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Thursday, October 14, 2010

My tips on how to carve a pumpkin!

Hi everyone. Halloween isn't far away and I thought I would share with you something I enjoy doing at Halloween. I love carving pumpkins! Over the years I have created some wonderful designs (someone thought it was so amazing last year they stole the pumpkin!)
This is my pumpkin from Halloween 2009

What you will need:

  • A medium sized pumpkin
  • A Tee-light
  • Printer and paper
  • A tablespoon or pumpkin scoop
  • A small nail, push pin or a pumpkin poker
  • Tape
  • Flour
  • Serrated knife or craft knife
First you need to prepare your pumpkin by cutting a hole in the top to make a lid. When doing this make sure you angle the knife inwards so your lid sits on top of the pumpkin and doesn't just fall through! Once you have made a lid you will need to scoop out the seeds and strings using the spoon. Scrap some of the flesh from the inside of the pumpkin until it's about an inch thick all the way around (or just where you are going to carve!)

Cat carving pattern
Choose a pattern which you want to carve onto your pumpkin. The Internet is full of templates if your search; I have included a few which I like carving! You will need to save and print out the pattern you wish to carve. Once you have done this trim off the excess paper and tape it onto your pumpkin. If your pumpkin is quite lumpy you can dip the paper into vegetable oil (but this can make the project quite slippery!) You can also make small cuts into the paper where it bunches so it lies flat onto the pumpkin.
Jack O'Lantern carving pattern
Once you have attached your pattern to your pumpkin you will need to poke holes through the pattern with a nail, push pin or pumpkin poker. Make the holes about a cm apart. This step can take quite a while depending on the pattern you choose, so be patient! Place the pumpkin on your lap and work away at it; the end result will be well worth it! Once you have copied the pattern onto the pumpkin you can remove the paper. You can rub flour all over the  area where you poked the holes. This will make it easier to see them when you come to carve.
Next you need to push a nail through the pumpkin skin where you want to start carving. Turn and push until it's all the way into the pumpkin, then remove. Repeat anywhere you're going to need to start carving (eyes, nose and mouth) You want to do all the pushing before you start carving as the pumpkin is stronger at this point. Once you start carving the pumpkin it becomes weaker and applying pressure may cause it to break.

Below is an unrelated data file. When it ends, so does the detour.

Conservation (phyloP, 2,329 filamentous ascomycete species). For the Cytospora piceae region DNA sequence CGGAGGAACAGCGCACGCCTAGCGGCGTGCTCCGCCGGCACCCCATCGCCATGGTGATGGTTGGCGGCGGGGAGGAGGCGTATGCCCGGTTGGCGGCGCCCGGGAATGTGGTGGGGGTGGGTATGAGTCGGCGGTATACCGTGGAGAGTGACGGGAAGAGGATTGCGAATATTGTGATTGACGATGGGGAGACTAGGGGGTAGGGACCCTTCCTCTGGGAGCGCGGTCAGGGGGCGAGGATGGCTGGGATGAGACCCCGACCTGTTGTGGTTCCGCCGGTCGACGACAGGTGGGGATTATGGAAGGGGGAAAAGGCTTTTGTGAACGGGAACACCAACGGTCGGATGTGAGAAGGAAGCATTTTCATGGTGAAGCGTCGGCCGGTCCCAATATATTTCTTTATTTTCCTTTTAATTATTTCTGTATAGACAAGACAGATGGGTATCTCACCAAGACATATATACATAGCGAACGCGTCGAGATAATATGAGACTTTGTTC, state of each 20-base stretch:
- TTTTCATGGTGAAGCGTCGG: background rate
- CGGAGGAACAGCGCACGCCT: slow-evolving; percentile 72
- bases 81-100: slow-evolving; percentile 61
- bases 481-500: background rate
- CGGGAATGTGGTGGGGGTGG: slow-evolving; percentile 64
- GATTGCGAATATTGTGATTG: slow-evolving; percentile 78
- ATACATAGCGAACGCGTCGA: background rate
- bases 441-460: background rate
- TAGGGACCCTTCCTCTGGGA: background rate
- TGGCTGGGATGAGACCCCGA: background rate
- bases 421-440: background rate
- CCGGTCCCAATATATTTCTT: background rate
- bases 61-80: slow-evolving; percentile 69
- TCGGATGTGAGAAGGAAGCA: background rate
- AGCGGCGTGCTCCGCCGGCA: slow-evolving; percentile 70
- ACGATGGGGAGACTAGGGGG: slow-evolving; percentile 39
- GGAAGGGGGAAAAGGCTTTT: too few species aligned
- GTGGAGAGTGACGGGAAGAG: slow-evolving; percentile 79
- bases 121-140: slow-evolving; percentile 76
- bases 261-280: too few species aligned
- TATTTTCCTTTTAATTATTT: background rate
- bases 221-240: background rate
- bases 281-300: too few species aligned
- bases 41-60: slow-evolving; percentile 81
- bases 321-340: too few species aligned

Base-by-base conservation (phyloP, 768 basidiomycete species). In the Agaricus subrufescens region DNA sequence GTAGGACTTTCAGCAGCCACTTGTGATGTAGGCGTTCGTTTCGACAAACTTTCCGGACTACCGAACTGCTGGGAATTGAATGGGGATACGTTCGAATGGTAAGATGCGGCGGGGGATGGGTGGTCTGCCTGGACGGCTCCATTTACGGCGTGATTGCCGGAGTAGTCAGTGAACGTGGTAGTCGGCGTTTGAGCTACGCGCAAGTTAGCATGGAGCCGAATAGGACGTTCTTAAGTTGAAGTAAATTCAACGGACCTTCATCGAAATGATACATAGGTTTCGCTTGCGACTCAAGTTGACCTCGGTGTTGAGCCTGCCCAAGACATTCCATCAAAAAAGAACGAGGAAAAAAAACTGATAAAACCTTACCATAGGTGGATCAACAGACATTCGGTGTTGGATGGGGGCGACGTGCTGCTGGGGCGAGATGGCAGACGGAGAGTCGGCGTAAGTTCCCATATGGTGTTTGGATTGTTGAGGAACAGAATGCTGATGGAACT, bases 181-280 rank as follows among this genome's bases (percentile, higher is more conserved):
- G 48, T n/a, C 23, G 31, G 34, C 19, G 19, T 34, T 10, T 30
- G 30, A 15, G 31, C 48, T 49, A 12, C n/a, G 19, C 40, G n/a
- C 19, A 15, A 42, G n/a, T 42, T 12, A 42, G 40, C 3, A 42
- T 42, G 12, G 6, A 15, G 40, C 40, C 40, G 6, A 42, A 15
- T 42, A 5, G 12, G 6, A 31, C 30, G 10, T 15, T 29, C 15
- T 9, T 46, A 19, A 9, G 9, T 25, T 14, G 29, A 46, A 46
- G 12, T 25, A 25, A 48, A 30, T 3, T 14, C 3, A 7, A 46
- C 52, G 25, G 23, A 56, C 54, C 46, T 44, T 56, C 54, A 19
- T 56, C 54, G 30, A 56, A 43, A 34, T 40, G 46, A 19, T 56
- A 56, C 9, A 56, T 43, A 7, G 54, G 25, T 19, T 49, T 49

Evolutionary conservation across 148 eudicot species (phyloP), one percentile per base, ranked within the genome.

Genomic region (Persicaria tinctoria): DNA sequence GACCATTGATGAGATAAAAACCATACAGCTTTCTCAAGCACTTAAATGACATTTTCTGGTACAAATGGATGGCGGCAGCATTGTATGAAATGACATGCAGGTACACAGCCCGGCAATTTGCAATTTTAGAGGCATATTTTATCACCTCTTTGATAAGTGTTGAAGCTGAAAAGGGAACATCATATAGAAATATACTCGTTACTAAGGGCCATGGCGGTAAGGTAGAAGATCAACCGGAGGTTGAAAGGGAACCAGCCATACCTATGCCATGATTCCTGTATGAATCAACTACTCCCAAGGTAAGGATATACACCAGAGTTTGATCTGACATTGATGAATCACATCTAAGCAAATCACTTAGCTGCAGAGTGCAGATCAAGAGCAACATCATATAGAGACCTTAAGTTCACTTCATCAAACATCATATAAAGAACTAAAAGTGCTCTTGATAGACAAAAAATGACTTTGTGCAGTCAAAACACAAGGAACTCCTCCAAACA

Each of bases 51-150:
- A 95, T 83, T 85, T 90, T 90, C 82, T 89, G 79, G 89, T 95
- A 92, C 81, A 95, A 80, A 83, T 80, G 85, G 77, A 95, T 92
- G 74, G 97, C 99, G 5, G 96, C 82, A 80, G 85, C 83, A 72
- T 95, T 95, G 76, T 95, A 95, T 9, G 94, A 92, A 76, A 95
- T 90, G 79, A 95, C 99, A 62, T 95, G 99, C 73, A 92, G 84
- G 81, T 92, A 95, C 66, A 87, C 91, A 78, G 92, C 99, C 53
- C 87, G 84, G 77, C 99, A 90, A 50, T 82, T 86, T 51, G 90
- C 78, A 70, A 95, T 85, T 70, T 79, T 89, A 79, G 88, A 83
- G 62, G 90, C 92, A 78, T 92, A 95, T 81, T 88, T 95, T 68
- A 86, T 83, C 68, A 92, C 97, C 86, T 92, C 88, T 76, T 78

Pumpkin face carving pattern
Using your nail hole as a starting point, cut the design with your serrated knife. Start somewhere in the centre of the design to avoid putting too much pressure on areas already carved. Using a sawing motion cut out your design, using very light pressure; take your time and allow the sawing to do the work rather than applying pressure and forcing it. When making curves, just slightly turn the knife. When making sharp corners, remove the knife and re-insert it at an angle.
To remove pieces, push them out from the inside. For larger pieces, you may want to cut them into smaller bits and remove them in sections. Wipe over your pumpkin using a damp cloth to remove any remaining flour or oil.
Once your pumpkin is all carved, use a Tee-light or pumpkin light to light it up. Light the candle and place it on a piece of tinfoil inside the pumpkin. Put the lid on and let it sit for a minute. Remove the lid and there should be a smoke mark on it. You will need to cut a vent in the lid where the smoke mark shows.
I hope you enjoy carving your pumpkins as much as I do!
Keep checking back to see my pumpkin this year!
If you carve a pumpkin this year; please e-mail me your pictures and I will feature them in a special Halloween pumpkin post!